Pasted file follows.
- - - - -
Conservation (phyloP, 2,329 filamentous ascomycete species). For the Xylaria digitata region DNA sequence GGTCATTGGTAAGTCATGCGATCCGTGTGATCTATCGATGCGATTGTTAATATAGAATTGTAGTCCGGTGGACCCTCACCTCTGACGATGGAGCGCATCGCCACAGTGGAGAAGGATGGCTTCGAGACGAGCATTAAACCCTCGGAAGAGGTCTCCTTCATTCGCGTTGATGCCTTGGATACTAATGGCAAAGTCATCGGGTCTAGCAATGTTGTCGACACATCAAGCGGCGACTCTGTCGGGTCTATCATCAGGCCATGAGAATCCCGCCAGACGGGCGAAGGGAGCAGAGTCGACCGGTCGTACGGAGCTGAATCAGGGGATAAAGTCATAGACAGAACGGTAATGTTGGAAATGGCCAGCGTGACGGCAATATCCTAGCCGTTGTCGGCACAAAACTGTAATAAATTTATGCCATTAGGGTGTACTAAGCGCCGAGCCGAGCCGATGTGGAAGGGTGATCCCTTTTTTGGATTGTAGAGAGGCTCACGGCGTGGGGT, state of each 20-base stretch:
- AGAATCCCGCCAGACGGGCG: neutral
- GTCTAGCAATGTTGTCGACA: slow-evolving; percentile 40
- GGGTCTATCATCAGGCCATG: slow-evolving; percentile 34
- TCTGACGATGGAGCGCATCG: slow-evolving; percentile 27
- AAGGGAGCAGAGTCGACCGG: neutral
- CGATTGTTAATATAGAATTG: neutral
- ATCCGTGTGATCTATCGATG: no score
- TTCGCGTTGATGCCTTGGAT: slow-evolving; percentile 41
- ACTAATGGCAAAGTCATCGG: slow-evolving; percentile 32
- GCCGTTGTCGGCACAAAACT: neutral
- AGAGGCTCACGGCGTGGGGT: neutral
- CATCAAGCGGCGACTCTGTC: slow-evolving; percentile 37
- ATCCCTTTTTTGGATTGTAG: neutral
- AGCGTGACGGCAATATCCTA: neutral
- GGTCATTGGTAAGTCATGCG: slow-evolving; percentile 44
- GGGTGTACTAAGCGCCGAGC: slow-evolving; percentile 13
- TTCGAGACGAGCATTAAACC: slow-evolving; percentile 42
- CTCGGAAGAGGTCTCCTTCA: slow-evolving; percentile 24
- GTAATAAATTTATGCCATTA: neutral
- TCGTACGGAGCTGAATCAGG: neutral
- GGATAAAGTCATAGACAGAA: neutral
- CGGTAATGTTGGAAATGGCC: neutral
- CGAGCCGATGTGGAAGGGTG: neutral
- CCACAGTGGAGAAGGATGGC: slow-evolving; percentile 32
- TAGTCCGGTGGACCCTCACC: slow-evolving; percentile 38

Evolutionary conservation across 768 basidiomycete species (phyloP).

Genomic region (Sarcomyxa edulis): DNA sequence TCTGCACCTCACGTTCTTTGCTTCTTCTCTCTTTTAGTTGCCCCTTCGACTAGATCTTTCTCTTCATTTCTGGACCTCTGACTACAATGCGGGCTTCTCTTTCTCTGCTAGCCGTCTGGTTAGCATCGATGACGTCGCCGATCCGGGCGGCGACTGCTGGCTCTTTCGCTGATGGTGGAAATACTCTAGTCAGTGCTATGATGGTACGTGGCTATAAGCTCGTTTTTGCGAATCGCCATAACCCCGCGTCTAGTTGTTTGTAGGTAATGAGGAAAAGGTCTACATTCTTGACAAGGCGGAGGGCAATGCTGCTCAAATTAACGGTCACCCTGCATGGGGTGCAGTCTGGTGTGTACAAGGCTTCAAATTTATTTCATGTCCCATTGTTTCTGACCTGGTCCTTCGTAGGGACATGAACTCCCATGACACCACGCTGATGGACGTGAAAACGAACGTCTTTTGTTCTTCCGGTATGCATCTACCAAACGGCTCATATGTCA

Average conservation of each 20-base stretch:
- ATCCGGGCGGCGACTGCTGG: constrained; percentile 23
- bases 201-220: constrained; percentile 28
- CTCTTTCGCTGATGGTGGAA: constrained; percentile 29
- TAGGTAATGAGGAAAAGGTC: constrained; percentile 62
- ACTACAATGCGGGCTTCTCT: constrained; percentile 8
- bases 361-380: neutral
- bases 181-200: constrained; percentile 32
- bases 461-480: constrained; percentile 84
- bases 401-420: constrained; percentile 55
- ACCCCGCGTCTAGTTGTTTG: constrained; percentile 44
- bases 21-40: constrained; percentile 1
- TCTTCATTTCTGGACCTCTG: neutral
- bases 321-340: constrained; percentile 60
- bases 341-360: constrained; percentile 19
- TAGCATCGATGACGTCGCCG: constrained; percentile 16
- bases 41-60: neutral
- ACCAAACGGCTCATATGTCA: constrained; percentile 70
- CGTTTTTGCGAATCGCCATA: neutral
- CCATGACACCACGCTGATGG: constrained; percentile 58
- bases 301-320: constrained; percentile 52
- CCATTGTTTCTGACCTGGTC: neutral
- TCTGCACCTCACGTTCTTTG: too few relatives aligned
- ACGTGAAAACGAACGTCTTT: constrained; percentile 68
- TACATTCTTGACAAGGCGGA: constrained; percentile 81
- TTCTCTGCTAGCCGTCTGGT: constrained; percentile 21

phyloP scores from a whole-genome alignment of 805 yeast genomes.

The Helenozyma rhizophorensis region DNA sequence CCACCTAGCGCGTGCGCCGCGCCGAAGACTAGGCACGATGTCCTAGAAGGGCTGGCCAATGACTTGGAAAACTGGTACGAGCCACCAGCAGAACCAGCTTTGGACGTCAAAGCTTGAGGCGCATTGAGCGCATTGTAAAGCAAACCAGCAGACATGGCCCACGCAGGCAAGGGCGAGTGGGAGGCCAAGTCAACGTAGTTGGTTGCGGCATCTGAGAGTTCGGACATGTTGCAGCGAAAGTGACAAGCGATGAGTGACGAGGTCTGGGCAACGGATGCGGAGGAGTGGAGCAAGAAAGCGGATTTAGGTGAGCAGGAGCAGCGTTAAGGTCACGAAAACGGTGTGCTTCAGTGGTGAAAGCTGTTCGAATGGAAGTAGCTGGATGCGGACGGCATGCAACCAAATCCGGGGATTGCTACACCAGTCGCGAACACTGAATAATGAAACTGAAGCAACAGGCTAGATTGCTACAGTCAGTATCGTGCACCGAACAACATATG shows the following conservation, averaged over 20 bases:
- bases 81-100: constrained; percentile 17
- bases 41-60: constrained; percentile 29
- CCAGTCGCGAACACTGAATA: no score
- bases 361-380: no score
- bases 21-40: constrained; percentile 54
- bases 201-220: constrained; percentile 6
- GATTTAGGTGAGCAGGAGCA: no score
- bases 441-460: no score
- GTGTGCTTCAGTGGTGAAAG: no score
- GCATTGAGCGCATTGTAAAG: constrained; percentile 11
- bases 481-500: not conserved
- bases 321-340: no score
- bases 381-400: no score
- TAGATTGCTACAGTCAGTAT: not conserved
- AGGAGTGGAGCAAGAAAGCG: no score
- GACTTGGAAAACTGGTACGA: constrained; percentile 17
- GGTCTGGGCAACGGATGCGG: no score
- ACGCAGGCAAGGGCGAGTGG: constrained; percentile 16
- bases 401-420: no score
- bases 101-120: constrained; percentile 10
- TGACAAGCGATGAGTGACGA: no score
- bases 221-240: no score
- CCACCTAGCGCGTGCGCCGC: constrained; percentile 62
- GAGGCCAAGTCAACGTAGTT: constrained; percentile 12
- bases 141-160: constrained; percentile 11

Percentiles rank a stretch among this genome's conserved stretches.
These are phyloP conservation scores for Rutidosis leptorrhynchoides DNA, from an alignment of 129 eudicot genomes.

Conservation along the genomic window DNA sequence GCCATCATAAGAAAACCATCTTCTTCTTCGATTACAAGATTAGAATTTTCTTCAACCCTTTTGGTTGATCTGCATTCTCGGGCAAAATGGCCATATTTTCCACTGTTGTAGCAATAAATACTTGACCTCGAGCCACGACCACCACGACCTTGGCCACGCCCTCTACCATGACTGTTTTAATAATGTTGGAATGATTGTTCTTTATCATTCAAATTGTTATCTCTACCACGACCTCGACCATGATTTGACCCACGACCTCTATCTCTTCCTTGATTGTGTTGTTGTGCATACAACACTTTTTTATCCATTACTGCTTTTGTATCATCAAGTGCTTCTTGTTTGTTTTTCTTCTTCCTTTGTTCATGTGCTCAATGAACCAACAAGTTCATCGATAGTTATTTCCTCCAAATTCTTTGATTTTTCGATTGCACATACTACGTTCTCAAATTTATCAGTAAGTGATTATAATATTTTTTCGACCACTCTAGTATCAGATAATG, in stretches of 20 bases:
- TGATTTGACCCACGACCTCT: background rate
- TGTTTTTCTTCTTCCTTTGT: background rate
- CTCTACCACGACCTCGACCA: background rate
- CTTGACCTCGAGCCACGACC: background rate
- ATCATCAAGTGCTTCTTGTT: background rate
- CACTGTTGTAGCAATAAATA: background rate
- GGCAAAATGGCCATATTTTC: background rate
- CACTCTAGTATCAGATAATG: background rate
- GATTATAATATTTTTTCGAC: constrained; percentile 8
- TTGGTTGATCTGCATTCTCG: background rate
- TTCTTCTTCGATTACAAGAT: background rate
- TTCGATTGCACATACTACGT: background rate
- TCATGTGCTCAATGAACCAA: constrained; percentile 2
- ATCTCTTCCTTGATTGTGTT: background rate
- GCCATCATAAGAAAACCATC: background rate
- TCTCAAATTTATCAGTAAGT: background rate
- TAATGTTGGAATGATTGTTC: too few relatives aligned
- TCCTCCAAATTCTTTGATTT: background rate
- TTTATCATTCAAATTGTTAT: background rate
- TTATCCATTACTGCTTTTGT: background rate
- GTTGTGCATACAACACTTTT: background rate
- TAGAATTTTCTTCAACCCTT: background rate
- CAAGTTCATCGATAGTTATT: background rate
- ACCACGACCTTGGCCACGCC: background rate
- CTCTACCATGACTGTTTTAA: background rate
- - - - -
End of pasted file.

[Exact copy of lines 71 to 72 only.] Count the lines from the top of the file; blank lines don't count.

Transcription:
- AGGAGTGGAGCAAGAAAGCG: no score
- GACTTGGAAAACTGGTACGA: constrained; percentile 17